Sometimes I use big words that I donít fully understand in an effort to make myself sound more photosynthesis. - @itjenlawrence

Offline Jackie Tran

  • Registered User
  • Posts: 7155
  • Location: Albuquerque NM
Re: If you knew then what you know now about WFO's...
« Reply #4 on: September 08, 2010, 02:43:05 PM »
Bill, can you remind us the ID of your oven again?  Thx


Offline Bill/SFNM

  • Lifetime Member
  • Global Moderator
  • *
  • Posts: 4239
  • Location: Santa Fe, NM
Re: If you knew then what you know now about WFO's...
« Reply #5 on: September 08, 2010, 02:46:50 PM »
Sometimes I use big words that I donít fully understand in an effort to make myself sound more photosynthesis. - @itjenlawrence

Offline shuboyje

  • Registered User
  • Posts: 1213
  • Location: Detroit
Re: If you knew then what you know now about WFO's...
« Reply #6 on: September 08, 2010, 03:30:16 PM »
I built my oven a little over a year ago, and after a year of much use know what I would keep, and what I would change.  Rather then bore you with all the details, I'll get to the meat of what I would do if I was to do it again. 

1. Follow the fornobravo plans for materials and methods, but not shape.  I used homebrew mortar and perlite to insulate, saved a ton of money and am happy with the results of both.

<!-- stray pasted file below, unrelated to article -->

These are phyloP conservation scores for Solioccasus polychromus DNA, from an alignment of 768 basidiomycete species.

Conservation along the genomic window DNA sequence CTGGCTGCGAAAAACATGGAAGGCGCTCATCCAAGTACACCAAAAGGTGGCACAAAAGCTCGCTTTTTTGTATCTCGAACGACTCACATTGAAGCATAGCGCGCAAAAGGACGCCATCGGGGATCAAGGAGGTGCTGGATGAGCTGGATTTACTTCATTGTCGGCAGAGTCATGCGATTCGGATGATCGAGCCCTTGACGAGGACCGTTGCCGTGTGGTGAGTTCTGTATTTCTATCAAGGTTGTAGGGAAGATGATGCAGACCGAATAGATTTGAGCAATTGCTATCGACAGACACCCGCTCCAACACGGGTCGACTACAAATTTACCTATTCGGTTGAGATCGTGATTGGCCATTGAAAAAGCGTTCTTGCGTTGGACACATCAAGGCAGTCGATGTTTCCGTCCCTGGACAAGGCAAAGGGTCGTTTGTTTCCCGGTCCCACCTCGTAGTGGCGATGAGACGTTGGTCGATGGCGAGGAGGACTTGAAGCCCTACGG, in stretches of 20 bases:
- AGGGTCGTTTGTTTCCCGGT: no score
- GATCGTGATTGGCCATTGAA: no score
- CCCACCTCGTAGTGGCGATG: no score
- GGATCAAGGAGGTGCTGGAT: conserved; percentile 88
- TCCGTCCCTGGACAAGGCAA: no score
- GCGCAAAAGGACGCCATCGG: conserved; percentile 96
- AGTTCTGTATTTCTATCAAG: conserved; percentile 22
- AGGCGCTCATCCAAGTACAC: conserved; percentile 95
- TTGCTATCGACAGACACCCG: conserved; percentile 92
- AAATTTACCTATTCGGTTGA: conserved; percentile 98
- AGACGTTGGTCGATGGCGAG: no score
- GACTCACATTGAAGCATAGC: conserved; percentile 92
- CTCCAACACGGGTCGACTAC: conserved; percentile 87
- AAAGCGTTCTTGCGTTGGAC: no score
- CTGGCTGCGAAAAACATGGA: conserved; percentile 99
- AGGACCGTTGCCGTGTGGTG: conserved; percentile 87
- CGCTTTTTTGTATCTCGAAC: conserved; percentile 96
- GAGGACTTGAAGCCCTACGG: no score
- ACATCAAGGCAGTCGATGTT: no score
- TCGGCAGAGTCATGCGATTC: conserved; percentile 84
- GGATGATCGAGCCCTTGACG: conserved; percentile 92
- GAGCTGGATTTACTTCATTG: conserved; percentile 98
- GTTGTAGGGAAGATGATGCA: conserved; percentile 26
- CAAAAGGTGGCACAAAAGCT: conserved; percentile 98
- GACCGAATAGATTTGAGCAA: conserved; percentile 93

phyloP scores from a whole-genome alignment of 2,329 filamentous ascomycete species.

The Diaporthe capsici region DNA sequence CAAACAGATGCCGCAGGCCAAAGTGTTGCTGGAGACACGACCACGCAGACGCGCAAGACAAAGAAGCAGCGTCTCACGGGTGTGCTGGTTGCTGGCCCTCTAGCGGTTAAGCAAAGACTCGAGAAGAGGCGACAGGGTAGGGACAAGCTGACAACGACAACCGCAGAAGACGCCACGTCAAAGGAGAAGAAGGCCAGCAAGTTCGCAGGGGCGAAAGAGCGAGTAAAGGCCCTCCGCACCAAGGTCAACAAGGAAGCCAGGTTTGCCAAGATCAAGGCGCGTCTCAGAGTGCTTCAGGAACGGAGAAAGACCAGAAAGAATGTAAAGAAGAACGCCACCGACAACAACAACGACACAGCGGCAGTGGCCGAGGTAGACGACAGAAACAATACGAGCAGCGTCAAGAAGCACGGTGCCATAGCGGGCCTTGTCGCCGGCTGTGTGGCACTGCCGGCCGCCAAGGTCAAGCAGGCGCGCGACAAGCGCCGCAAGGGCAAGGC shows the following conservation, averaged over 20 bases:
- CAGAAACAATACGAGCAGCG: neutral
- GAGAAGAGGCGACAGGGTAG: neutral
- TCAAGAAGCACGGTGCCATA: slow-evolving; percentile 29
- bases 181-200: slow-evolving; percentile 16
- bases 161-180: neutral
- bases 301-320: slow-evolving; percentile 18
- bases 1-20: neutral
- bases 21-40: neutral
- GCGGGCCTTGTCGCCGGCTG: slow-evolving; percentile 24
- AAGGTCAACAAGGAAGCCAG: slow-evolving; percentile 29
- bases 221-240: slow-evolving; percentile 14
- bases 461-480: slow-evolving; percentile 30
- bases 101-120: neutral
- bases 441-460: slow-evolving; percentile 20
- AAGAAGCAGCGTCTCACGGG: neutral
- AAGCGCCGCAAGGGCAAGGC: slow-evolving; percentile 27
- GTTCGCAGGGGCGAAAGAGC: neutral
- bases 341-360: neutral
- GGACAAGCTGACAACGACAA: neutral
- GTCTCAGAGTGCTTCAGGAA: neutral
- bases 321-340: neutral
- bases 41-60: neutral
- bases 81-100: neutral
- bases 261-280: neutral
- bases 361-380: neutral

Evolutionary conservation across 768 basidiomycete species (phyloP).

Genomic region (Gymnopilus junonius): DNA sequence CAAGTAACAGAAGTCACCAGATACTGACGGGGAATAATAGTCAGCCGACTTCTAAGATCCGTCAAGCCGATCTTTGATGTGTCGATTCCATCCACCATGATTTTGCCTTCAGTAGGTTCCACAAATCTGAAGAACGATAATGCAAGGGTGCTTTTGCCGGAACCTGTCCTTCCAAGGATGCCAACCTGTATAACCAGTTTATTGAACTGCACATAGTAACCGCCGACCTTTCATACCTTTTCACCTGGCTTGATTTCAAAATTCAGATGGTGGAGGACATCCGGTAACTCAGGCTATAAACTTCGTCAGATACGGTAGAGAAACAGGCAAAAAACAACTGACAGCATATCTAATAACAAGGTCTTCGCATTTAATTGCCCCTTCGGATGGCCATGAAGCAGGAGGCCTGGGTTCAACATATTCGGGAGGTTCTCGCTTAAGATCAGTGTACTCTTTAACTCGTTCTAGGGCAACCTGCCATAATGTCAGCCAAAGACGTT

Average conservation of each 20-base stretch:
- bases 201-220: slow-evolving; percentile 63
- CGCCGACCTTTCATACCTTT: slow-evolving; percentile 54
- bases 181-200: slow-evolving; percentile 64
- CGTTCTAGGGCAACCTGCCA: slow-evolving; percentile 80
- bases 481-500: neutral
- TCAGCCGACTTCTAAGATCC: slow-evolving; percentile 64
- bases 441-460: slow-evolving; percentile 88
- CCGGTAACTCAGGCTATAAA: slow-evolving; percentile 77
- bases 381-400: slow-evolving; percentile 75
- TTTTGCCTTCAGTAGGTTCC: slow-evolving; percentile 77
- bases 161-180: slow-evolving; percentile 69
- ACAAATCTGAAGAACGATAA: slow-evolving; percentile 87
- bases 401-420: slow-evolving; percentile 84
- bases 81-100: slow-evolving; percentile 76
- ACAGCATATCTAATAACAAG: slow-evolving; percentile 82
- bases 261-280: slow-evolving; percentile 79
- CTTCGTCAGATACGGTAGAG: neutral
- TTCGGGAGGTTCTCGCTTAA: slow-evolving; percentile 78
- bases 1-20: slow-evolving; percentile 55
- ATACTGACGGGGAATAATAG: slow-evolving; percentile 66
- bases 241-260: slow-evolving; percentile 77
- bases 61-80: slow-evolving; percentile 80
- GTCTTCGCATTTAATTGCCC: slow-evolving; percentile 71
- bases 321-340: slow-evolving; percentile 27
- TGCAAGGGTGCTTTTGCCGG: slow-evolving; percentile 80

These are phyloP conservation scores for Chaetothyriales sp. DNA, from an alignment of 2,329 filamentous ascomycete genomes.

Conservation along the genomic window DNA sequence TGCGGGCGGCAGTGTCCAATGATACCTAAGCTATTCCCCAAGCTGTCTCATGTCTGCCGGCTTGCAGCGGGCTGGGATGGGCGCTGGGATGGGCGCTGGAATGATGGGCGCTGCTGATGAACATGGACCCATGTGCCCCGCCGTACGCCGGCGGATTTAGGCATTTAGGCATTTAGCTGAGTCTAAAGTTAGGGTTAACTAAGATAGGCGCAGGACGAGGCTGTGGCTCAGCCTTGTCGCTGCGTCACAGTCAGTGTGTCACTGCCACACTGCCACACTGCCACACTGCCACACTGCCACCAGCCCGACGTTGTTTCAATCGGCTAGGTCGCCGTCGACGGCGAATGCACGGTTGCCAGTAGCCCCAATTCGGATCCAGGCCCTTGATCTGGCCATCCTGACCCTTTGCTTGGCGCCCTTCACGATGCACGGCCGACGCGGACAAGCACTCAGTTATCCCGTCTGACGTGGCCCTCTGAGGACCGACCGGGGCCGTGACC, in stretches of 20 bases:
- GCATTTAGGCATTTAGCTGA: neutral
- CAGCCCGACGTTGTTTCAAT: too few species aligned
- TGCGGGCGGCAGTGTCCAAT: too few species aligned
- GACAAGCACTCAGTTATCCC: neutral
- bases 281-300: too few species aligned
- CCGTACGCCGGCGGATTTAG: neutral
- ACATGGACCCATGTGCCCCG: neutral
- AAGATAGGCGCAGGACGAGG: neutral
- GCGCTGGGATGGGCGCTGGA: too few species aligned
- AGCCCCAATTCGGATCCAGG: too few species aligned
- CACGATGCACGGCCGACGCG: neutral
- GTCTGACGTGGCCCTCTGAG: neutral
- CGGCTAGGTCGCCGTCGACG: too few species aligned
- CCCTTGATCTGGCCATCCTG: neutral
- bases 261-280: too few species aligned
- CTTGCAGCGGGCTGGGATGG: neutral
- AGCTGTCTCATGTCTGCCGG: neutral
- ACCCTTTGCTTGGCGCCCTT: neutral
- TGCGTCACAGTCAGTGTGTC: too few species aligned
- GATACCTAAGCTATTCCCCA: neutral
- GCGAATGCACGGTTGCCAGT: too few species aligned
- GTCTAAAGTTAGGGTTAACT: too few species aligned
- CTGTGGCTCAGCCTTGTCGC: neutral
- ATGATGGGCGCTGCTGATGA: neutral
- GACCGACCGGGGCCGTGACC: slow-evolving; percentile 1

2.  Keep it low.  My dome is 13.5" and at 900F+ on the hearth I feel it gives a good balance of heat on top without ever having to sky the pie.  The rule of thumb h=d/4.3 seems like a good one for ovens with diameters in the 40's(inches) which is where you probably want to be.  If you anticipate wanting to cook a more american style pie at 700-750F on the hearth you probably want to go a little higher so you don't scorch the top of your pie.

3.  As already noted, it really sucks to cook too close to the coals.  A 40" or 42" gives plenty of room and even allows for a little bigger door if you want one.

4.  Keep the mass where you want it, in the oven.  Lots of ovens, mine included, have large masonry mouths and transitions leading to the flue.  All this mass out in front of where you are cooking is robbing heat from your oven.  If I were to do it again it would be much more like you see on the ovens built in naples, a vent cantilevered out over the door with no mass bellow it supporting it.

5.  Vent the oven back over the top of the dome, then up.  This will increase the draw.  By being proportional to the oven height, the lower the dome you have, the lower...and smaller the door.  I feel my oven draws pretty well, but sometimes I still feel like I am a little starved for oxygen.  A draft door makes a huge difference on my oven, but can't be used while cooking cause it gets in the way.  If  I had vented back over the dome I don't think any of this would be an issue.

Basically what these leads to is an oven based on the ovens built in naples based on hundreds of years of experience, using modern materials that are easy to get here in the US.  It is by no means an authentic oven, but would be the cadillac of backyard home built ovens in my book. 
-Jeff

Offline carbon

  • Registered User
  • Posts: 128
  • Location: Los Angeles
Re: If you knew then what you know now about WFO's...
« Reply #7 on: September 08, 2010, 04:29:33 PM »